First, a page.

Column: Hoping for better opportunities

‘Being poor is not a privilege.’

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Anna Velazquez

"It does not mean we are less worthy. I know everything we have, has been worked for."

It didn’t happen all at once. It all happened slowly, so slow I hadn’t really realized what was occurring. Or maybe I was just too young and naive to care, but it took a bit of time for me to notice the little things missing in my home.

It wasn’t like someone was stealing from us. No, it was much worse. We were running low on money.

I began to notice the subtle things; the lack of food in the pantry and fridge, the bills piling up, the holes in my shoes that were never replaced. As the weeks went by, my mother’s dinner plate seemed to get smaller and smaller. At the time, I didn’t think much of it, waving it off as a loss of appetite.

In reality, my mother was starving. But she didn’t have the heart to tell her kids there was not enough food for all of us. She tricked us into thinking everything was fine even though she was struggling to make the money last each month.

From a young age I learned to appreciate what I had, to wear or use everything until it was no longer usable, to eat everything on my plate because another meal was never promised.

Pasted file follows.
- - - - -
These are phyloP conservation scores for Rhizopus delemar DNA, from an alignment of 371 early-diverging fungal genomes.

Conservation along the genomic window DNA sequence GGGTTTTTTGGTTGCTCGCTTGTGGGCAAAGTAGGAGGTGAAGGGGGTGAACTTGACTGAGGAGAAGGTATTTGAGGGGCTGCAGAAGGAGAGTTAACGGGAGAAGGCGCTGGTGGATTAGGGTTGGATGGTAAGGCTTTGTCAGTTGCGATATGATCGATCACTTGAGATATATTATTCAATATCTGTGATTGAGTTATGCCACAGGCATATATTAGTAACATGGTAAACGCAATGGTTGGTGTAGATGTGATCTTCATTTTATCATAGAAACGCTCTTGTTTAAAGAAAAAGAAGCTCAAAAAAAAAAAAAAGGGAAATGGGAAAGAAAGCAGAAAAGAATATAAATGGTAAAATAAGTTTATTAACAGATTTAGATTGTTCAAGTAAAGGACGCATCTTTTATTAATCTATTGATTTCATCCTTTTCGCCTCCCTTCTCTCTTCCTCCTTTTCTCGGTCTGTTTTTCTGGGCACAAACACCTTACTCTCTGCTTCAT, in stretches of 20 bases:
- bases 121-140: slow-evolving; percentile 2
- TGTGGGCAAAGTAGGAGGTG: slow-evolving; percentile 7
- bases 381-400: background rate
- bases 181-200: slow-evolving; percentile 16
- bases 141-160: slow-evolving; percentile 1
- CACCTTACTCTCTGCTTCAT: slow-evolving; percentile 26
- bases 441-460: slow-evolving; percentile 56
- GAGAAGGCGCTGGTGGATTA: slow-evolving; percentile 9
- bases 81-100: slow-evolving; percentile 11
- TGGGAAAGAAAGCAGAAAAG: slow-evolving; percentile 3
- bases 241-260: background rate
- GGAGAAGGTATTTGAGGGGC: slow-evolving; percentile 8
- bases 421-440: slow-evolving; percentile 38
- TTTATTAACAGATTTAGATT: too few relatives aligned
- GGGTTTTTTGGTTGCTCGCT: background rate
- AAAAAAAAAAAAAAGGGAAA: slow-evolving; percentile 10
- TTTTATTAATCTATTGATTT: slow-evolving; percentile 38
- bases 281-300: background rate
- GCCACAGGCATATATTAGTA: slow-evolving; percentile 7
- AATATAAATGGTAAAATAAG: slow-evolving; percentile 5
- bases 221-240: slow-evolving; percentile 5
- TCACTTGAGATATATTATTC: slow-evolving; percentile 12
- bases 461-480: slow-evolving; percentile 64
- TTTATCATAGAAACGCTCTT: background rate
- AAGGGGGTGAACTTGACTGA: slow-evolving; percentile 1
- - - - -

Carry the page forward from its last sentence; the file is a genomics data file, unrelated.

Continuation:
It wasn’t about materialistic things either; my relationship with my mother was diminishing and my brother’s childhood was taken away before he even got the chance to truly enjoy it, but this wasn’t their fault. My single mother was working day and night to provide my family with the necessities. My brother gave up his social life at the age 16 so he could help with the bills.

He woke up every morning for school, attended all his classes and once the bell rang at the end of the school day, he ran out the door to go to his first job of the evening.

Since my mom was away working during the majority of the day, I rarely got to see her. When I did, it was a short passing acknowledgement. Every night she came home from work with bags under her eyes and extreme fatigue, but I went into her room and laid down in her arms, cherishing her embrace because I wouldn’t be able to feel that comfort again until the next night. 

Although my relationship with my mom and brother was strained, I admired them both for giving up so much to provide for the rest of the family.



Despite what others think, being from a low-income family does not come with benefits.

My free and reduced lunch is not a privilege. A smaller price for AP exams and SAT tests is not a privilege. Living off food stamps is not a privilege.

Being poor is not a privilege.

People have this negative idea that all poor people are unemployed and simply feed off of other’s money. The reality is, people from low-income families work multiple jobs, hours on end. Even with that, they continue to struggle to pay the bills. Yes, we receive government help, but it’s a necessity. Without it, I would not be able to eat lunch at school every day. I would not be able to take AP exams. My education would be limited.

Coming from a low-income family has not been all sunshine and rainbows, but it has taught me to appreciate every single opportunity. It does not mean we are less worthy. I know everything we have, has been worked for.